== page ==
Assistant TVET Officer in the Assessment and Certification unit, Mr. Mark Roberts explains: “We really encourage a relationship with the institution. We encourage the institutions to have a relationship with industries. This whole system of Technical and Vocational Education and Training is really industry-driven. It is fed by labour marketing information. The training that goes in [within our institutions] is a [direct] consequence of what labour market provides. So, if industry demands that there is a need for more skilled welders or mechanics that is what is done at the institutions.”

At the end of every course, participants receive certification that makes them competitive both in and out of Guyana.

“The CVQ [which] is the Caribbean Vocational Qualification is given by the training organisations across the Caribbean. Various Ministers of Education have agreed [on] one certification process. Coming out of the Caribbean Single Market Economy, we have the Caribbean Vocation Qualification… Individuals who have completed a training programme in any of the institutions that have been registered with the Council will be issued with a CVQ,” he said.

The CVQ is recognised across the Region and internationally, in countries like Australia and Canada. The Council does regular industry surveys to ensure the graduates are 100 per cent relevant in the work place.

Mr. Seon Hamer, Monitor Inspector in the Standards and Curriculum Unit explains: “The Council and its partners have conducted, in the past, a labour market intelligence survey. That intelligence survey is expected to capture the kind of information that [allows us] to do forecasting so that we are not in the business of training persons in areas where the need does not exist for them to be absorbed in the industry.”

The combination of theory in the classroom and practical experience in the work place, Mr. Hamer explained, is attractive to trainees and often, they return to the Centre to pursue higher levels of certification.

“The competency-based modularised approach to teaching and learning allows for the students to be engaged in [the] industry within the first three months while they are [enrolled] at the institution. That would allow the students to have hands-on [training] as to what obtains within the industry and act as a form of motivation. When they return to the institution, they’re eager to complete their training so that they can get back into the world of work,” he said.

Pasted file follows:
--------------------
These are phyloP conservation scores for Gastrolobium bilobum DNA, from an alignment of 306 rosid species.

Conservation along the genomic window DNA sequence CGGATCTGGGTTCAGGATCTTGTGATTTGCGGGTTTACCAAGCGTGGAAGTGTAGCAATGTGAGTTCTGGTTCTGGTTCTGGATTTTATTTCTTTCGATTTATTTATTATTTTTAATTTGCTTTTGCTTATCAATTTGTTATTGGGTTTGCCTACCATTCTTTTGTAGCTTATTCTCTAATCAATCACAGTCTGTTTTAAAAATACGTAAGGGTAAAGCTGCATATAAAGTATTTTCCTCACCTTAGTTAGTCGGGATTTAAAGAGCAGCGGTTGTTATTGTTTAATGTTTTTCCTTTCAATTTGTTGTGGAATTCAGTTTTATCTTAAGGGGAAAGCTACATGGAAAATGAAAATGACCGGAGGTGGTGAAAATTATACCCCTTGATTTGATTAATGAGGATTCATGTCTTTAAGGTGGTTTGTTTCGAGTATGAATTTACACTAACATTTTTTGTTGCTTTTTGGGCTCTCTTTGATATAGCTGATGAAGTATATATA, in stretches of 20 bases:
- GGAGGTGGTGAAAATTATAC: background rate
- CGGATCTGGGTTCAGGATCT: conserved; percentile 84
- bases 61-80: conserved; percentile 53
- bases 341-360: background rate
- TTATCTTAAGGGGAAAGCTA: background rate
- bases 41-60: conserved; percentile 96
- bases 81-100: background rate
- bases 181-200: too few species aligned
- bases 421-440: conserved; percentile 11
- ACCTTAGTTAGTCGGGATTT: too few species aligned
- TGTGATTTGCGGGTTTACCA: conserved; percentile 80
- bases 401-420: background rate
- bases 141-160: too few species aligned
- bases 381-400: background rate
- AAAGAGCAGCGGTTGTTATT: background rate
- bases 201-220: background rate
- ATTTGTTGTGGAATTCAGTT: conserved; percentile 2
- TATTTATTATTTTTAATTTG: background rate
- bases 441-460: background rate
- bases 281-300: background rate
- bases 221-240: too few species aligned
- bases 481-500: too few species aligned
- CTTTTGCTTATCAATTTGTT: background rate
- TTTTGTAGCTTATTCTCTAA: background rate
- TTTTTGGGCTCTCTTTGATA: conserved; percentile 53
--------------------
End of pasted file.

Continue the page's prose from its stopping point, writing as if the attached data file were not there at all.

Mr. Hamer added that while the obvious choice of training currently may be in the fields related to oil and gas, students should pursue their ‘dream’ careers as Guyana’s overall economic growth will create diverse opportunities in all sectors.

“The oil and gas industry is new to Guyana. As a result, many of the skillsets that are required might not be readily available here in Guyana. [Young people] should not feel as though they cannot be a part of what is happening. The truth is with all of the expansion and the development that is expected, once first oil gets here, a number of other areas will pop-up in terms of creating opportunities for employment. Whatever your dream is, whatever your goal is, whatever you have that passion [for] just follow your dreams. Whether it is to be a plumber, to be a carpenter, to be an engineer, accountant, lawyer, just follow your dream and ensure that you do your best. As the industry evolves, there will be an opportunity for all of us,” he said.

Administrative and Finance Officer at the CTVET office, Mrs. Kelona Carmichael-Clarke, who is also enrolled in the TVET certified furniture-making course, spoke of the rigour of the programme. TVET, she said, fills some of the most practical gaps in the lives of young people.

“A lot of people look at the programmes and think [that] they are for people who are not really academically gifted, or they are drop-outs, or they are delinquents, but these courses are very challenging. They are very, very challenging and I was surprised… My main reason for doing the course is I have a creative part of me that I like to channel. To be very honest, I like nice things that I can’t always afford. So, my idea going in was that if I can’t afford it, if I can’t buy it, I’m going to build it and that’s basically what I’ve been doing. Technical Vocational Education and Training empowers you that way. It empowers you to be able to create what you want. It promotes self-sufficiency and that’s all about what I’m for,” she said.

The programmes offered by TVET institutions are credible and certified. Not only can the programmes give you direct access to the industries of your choice, but both the CLBD and CTVET continue to modify their programme lists to benefit all participants.
The CLBD is extending and diversifying their seminar offerings for more well-rounded learning experiences while CTVET has already laid the groundwork for career guidance and programmes, inclusive of the prior learning assessment and recognition (PLAR). Guyana’s economy is growing rapidly and these are two avenues which can be utilised to access education, training and certification in order to benefit from opportunities in the petroleum.